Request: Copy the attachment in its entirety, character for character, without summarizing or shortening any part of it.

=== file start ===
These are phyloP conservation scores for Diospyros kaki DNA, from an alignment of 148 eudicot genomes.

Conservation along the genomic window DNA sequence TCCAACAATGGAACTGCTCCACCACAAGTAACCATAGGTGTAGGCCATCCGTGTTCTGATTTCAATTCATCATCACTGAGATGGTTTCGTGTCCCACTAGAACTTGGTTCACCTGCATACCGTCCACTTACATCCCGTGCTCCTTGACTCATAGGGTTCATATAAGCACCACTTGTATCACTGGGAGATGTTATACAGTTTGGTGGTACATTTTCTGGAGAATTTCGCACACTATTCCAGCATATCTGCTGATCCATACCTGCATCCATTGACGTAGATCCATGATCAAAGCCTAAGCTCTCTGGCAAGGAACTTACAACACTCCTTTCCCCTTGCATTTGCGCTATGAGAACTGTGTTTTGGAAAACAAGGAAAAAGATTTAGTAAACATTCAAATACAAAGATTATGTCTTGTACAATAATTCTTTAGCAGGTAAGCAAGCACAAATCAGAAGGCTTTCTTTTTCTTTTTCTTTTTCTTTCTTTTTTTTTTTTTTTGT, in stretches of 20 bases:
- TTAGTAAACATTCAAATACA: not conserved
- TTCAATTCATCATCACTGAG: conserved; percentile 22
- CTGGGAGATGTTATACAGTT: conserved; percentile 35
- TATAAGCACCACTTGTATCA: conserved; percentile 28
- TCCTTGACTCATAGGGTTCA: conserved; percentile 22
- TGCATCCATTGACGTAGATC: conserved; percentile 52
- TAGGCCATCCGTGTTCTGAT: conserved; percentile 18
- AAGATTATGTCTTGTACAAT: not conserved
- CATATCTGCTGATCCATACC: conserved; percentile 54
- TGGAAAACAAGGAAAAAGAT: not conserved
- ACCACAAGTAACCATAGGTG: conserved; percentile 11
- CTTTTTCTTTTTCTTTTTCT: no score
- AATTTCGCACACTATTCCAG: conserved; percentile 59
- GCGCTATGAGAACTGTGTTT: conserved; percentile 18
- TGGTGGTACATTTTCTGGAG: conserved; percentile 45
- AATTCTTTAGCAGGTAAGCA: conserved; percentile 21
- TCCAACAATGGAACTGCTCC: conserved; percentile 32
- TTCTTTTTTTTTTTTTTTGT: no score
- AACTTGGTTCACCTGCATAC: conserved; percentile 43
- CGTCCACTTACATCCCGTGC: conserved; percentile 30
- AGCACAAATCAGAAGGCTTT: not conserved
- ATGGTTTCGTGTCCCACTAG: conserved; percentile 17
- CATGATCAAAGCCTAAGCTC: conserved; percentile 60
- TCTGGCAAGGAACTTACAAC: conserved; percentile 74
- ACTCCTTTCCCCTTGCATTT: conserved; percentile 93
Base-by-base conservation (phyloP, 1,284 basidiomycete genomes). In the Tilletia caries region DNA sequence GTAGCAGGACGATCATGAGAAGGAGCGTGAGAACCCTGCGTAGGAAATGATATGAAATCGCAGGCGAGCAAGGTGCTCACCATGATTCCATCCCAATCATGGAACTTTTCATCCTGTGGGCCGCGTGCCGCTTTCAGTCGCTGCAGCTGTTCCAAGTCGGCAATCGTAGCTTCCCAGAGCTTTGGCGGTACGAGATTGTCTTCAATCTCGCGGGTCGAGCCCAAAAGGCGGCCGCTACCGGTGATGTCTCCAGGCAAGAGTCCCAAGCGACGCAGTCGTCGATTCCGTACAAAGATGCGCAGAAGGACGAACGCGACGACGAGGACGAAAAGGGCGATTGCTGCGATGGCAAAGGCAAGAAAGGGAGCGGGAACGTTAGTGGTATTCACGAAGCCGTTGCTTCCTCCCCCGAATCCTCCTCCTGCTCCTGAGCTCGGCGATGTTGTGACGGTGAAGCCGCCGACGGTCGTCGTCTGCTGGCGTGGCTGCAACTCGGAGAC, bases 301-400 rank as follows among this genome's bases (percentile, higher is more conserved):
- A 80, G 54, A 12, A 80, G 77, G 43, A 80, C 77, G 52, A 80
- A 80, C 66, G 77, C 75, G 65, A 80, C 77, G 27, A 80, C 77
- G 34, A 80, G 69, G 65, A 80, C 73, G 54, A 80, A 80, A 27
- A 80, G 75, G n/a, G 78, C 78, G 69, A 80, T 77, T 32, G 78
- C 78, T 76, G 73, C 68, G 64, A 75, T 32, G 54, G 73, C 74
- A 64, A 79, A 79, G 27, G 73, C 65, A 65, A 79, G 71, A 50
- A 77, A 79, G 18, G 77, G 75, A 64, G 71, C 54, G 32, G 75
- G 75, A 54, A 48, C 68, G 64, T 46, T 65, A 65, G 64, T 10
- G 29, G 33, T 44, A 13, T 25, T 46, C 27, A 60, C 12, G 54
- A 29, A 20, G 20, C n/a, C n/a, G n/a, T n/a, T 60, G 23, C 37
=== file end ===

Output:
These are phyloP conservation scores for Diospyros kaki DNA, from an alignment of 148 eudicot genomes.

Conservation along the genomic window DNA sequence TCCAACAATGGAACTGCTCCACCACAAGTAACCATAGGTGTAGGCCATCCGTGTTCTGATTTCAATTCATCATCACTGAGATGGTTTCGTGTCCCACTAGAACTTGGTTCACCTGCATACCGTCCACTTACATCCCGTGCTCCTTGACTCATAGGGTTCATATAAGCACCACTTGTATCACTGGGAGATGTTATACAGTTTGGTGGTACATTTTCTGGAGAATTTCGCACACTATTCCAGCATATCTGCTGATCCATACCTGCATCCATTGACGTAGATCCATGATCAAAGCCTAAGCTCTCTGGCAAGGAACTTACAACACTCCTTTCCCCTTGCATTTGCGCTATGAGAACTGTGTTTTGGAAAACAAGGAAAAAGATTTAGTAAACATTCAAATACAAAGATTATGTCTTGTACAATAATTCTTTAGCAGGTAAGCAAGCACAAATCAGAAGGCTTTCTTTTTCTTTTTCTTTTTCTTTCTTTTTTTTTTTTTTTGT, in stretches of 20 bases:
- TTAGTAAACATTCAAATACA: not conserved
- TTCAATTCATCATCACTGAG: conserved; percentile 22
- CTGGGAGATGTTATACAGTT: conserved; percentile 35
- TATAAGCACCACTTGTATCA: conserved; percentile 28
- TCCTTGACTCATAGGGTTCA: conserved; percentile 22
- TGCATCCATTGACGTAGATC: conserved; percentile 52
- TAGGCCATCCGTGTTCTGAT: conserved; percentile 18
- AAGATTATGTCTTGTACAAT: not conserved
- CATATCTGCTGATCCATACC: conserved; percentile 54
- TGGAAAACAAGGAAAAAGAT: not conserved
- ACCACAAGTAACCATAGGTG: conserved; percentile 11
- CTTTTTCTTTTTCTTTTTCT: no score
- AATTTCGCACACTATTCCAG: conserved; percentile 59
- GCGCTATGAGAACTGTGTTT: conserved; percentile 18
- TGGTGGTACATTTTCTGGAG: conserved; percentile 45
- AATTCTTTAGCAGGTAAGCA: conserved; percentile 21
- TCCAACAATGGAACTGCTCC: conserved; percentile 32
- TTCTTTTTTTTTTTTTTTGT: no score
- AACTTGGTTCACCTGCATAC: conserved; percentile 43
- CGTCCACTTACATCCCGTGC: conserved; percentile 30
- AGCACAAATCAGAAGGCTTT: not conserved
- ATGGTTTCGTGTCCCACTAG: conserved; percentile 17
- CATGATCAAAGCCTAAGCTC: conserved; percentile 60
- TCTGGCAAGGAACTTACAAC: conserved; percentile 74
- ACTCCTTTCCCCTTGCATTT: conserved; percentile 93
Base-by-base conservation (phyloP, 1,284 basidiomycete genomes). In the Tilletia caries region DNA sequence GTAGCAGGACGATCATGAGAAGGAGCGTGAGAACCCTGCGTAGGAAATGATATGAAATCGCAGGCGAGCAAGGTGCTCACCATGATTCCATCCCAATCATGGAACTTTTCATCCTGTGGGCCGCGTGCCGCTTTCAGTCGCTGCAGCTGTTCCAAGTCGGCAATCGTAGCTTCCCAGAGCTTTGGCGGTACGAGATTGTCTTCAATCTCGCGGGTCGAGCCCAAAAGGCGGCCGCTACCGGTGATGTCTCCAGGCAAGAGTCCCAAGCGACGCAGTCGTCGATTCCGTACAAAGATGCGCAGAAGGACGAACGCGACGACGAGGACGAAAAGGGCGATTGCTGCGATGGCAAAGGCAAGAAAGGGAGCGGGAACGTTAGTGGTATTCACGAAGCCGTTGCTTCCTCCCCCGAATCCTCCTCCTGCTCCTGAGCTCGGCGATGTTGTGACGGTGAAGCCGCCGACGGTCGTCGTCTGCTGGCGTGGCTGCAACTCGGAGAC, bases 301-400 rank as follows among this genome's bases (percentile, higher is more conserved):
- A 80, G 54, A 12, A 80, G 77, G 43, A 80, C 77, G 52, A 80
- A 80, C 66, G 77, C 75, G 65, A 80, C 77, G 27, A 80, C 77
- G 34, A 80, G 69, G 65, A 80, C 73, G 54, A 80, A 80, A 27
- A 80, G 75, G n/a, G 78, C 78, G 69, A 80, T 77, T 32, G 78
- C 78, T 76, G 73, C 68, G 64, A 75, T 32, G 54, G 73, C 74
- A 64, A 79, A 79, G 27, G 73, C 65, A 65, A 79, G 71, A 50
- A 77, A 79, G 18, G 77, G 75, A 64, G 71, C 54, G 32, G 75
- G 75, A 54, A 48, C 68, G 64, T 46, T 65, A 65, G 64, T 10
- G 29, G 33, T 44, A 13, T 25, T 46, C 27, A 60, C 12, G 54
- A 29, A 20, G 20, C n/a, C n/a, G n/a, T n/a, T 60, G 23, C 37